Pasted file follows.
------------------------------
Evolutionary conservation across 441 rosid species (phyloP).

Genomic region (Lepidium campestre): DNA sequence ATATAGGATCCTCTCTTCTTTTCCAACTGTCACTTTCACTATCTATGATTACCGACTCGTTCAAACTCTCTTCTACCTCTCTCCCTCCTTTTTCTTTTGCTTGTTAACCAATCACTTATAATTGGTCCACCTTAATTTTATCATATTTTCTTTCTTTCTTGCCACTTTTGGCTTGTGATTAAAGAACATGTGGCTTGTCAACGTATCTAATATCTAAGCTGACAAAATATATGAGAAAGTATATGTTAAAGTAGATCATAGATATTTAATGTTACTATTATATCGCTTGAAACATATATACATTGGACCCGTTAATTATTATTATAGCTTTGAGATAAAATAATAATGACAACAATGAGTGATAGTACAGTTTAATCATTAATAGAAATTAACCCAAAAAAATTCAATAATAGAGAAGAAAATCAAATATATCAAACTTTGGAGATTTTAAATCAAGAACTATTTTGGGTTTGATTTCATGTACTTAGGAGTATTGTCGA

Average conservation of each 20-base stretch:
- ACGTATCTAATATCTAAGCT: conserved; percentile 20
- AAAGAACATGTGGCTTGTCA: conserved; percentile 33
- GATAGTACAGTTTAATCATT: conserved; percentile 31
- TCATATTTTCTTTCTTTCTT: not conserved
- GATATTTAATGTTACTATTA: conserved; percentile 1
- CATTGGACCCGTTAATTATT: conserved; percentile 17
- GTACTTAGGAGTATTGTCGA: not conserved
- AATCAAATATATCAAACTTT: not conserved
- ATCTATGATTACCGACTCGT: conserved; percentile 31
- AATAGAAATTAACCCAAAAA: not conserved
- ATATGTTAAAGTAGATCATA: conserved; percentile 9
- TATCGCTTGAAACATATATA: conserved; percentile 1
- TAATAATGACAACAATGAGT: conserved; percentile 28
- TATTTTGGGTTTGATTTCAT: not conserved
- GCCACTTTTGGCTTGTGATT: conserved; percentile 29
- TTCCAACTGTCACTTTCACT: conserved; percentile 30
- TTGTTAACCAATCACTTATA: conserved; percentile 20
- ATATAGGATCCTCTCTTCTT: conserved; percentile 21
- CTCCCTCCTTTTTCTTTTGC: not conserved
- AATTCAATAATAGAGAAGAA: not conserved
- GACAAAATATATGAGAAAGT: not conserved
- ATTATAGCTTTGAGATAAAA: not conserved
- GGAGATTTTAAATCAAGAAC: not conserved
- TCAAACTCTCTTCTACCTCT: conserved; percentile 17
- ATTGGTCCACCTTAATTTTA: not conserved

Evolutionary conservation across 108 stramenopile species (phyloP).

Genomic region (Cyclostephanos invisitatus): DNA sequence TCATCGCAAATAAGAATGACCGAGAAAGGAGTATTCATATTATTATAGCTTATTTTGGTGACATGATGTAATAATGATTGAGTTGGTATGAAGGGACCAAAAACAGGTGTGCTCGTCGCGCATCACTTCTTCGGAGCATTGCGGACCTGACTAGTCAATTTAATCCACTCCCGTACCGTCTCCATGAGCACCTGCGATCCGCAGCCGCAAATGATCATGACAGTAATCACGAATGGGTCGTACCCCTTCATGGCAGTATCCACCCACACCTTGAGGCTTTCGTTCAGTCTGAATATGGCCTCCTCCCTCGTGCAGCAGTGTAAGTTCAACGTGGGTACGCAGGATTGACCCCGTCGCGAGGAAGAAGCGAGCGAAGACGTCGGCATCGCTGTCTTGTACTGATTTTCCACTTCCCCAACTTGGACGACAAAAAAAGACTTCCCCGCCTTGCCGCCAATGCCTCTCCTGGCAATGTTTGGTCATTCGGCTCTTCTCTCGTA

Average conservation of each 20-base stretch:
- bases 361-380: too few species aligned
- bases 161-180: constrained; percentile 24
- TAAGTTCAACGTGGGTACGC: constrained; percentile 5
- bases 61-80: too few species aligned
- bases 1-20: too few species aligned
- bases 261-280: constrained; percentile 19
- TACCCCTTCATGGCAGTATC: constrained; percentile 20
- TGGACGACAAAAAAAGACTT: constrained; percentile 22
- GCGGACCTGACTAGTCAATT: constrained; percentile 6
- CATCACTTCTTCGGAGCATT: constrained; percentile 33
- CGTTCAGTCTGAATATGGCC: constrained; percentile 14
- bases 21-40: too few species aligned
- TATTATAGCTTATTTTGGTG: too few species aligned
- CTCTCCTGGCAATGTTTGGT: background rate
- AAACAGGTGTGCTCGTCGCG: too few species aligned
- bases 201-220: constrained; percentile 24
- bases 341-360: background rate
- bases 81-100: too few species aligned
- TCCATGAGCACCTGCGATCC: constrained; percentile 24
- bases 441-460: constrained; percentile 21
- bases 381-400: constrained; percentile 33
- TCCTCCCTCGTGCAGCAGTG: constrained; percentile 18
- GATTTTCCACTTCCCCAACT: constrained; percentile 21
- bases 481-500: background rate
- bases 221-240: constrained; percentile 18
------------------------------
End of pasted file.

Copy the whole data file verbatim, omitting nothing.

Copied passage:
Evolutionary conservation across 441 rosid species (phyloP).

Genomic region (Lepidium campestre): DNA sequence ATATAGGATCCTCTCTTCTTTTCCAACTGTCACTTTCACTATCTATGATTACCGACTCGTTCAAACTCTCTTCTACCTCTCTCCCTCCTTTTTCTTTTGCTTGTTAACCAATCACTTATAATTGGTCCACCTTAATTTTATCATATTTTCTTTCTTTCTTGCCACTTTTGGCTTGTGATTAAAGAACATGTGGCTTGTCAACGTATCTAATATCTAAGCTGACAAAATATATGAGAAAGTATATGTTAAAGTAGATCATAGATATTTAATGTTACTATTATATCGCTTGAAACATATATACATTGGACCCGTTAATTATTATTATAGCTTTGAGATAAAATAATAATGACAACAATGAGTGATAGTACAGTTTAATCATTAATAGAAATTAACCCAAAAAAATTCAATAATAGAGAAGAAAATCAAATATATCAAACTTTGGAGATTTTAAATCAAGAACTATTTTGGGTTTGATTTCATGTACTTAGGAGTATTGTCGA

Average conservation of each 20-base stretch:
- ACGTATCTAATATCTAAGCT: conserved; percentile 20
- AAAGAACATGTGGCTTGTCA: conserved; percentile 33
- GATAGTACAGTTTAATCATT: conserved; percentile 31
- TCATATTTTCTTTCTTTCTT: not conserved
- GATATTTAATGTTACTATTA: conserved; percentile 1
- CATTGGACCCGTTAATTATT: conserved; percentile 17
- GTACTTAGGAGTATTGTCGA: not conserved
- AATCAAATATATCAAACTTT: not conserved
- ATCTATGATTACCGACTCGT: conserved; percentile 31
- AATAGAAATTAACCCAAAAA: not conserved
- ATATGTTAAAGTAGATCATA: conserved; percentile 9
- TATCGCTTGAAACATATATA: conserved; percentile 1
- TAATAATGACAACAATGAGT: conserved; percentile 28
- TATTTTGGGTTTGATTTCAT: not conserved
- GCCACTTTTGGCTTGTGATT: conserved; percentile 29
- TTCCAACTGTCACTTTCACT: conserved; percentile 30
- TTGTTAACCAATCACTTATA: conserved; percentile 20
- ATATAGGATCCTCTCTTCTT: conserved; percentile 21
- CTCCCTCCTTTTTCTTTTGC: not conserved
- AATTCAATAATAGAGAAGAA: not conserved
- GACAAAATATATGAGAAAGT: not conserved
- ATTATAGCTTTGAGATAAAA: not conserved
- GGAGATTTTAAATCAAGAAC: not conserved
- TCAAACTCTCTTCTACCTCT: conserved; percentile 17
- ATTGGTCCACCTTAATTTTA: not conserved

Evolutionary conservation across 108 stramenopile species (phyloP).

Genomic region (Cyclostephanos invisitatus): DNA sequence TCATCGCAAATAAGAATGACCGAGAAAGGAGTATTCATATTATTATAGCTTATTTTGGTGACATGATGTAATAATGATTGAGTTGGTATGAAGGGACCAAAAACAGGTGTGCTCGTCGCGCATCACTTCTTCGGAGCATTGCGGACCTGACTAGTCAATTTAATCCACTCCCGTACCGTCTCCATGAGCACCTGCGATCCGCAGCCGCAAATGATCATGACAGTAATCACGAATGGGTCGTACCCCTTCATGGCAGTATCCACCCACACCTTGAGGCTTTCGTTCAGTCTGAATATGGCCTCCTCCCTCGTGCAGCAGTGTAAGTTCAACGTGGGTACGCAGGATTGACCCCGTCGCGAGGAAGAAGCGAGCGAAGACGTCGGCATCGCTGTCTTGTACTGATTTTCCACTTCCCCAACTTGGACGACAAAAAAAGACTTCCCCGCCTTGCCGCCAATGCCTCTCCTGGCAATGTTTGGTCATTCGGCTCTTCTCTCGTA

Average conservation of each 20-base stretch:
- bases 361-380: too few species aligned
- bases 161-180: constrained; percentile 24
- TAAGTTCAACGTGGGTACGC: constrained; percentile 5
- bases 61-80: too few species aligned
- bases 1-20: too few species aligned
- bases 261-280: constrained; percentile 19
- TACCCCTTCATGGCAGTATC: constrained; percentile 20
- TGGACGACAAAAAAAGACTT: constrained; percentile 22
- GCGGACCTGACTAGTCAATT: constrained; percentile 6
- CATCACTTCTTCGGAGCATT: constrained; percentile 33
- CGTTCAGTCTGAATATGGCC: constrained; percentile 14
- bases 21-40: too few species aligned
- TATTATAGCTTATTTTGGTG: too few species aligned
- CTCTCCTGGCAATGTTTGGT: background rate
- AAACAGGTGTGCTCGTCGCG: too few species aligned
- bases 201-220: constrained; percentile 24
- bases 341-360: background rate
- bases 81-100: too few species aligned
- TCCATGAGCACCTGCGATCC: constrained; percentile 24
- bases 441-460: constrained; percentile 21
- bases 381-400: constrained; percentile 33
- TCCTCCCTCGTGCAGCAGTG: constrained; percentile 18
- GATTTTCCACTTCCCCAACT: constrained; percentile 21
- bases 481-500: background rate
- bases 221-240: constrained; percentile 18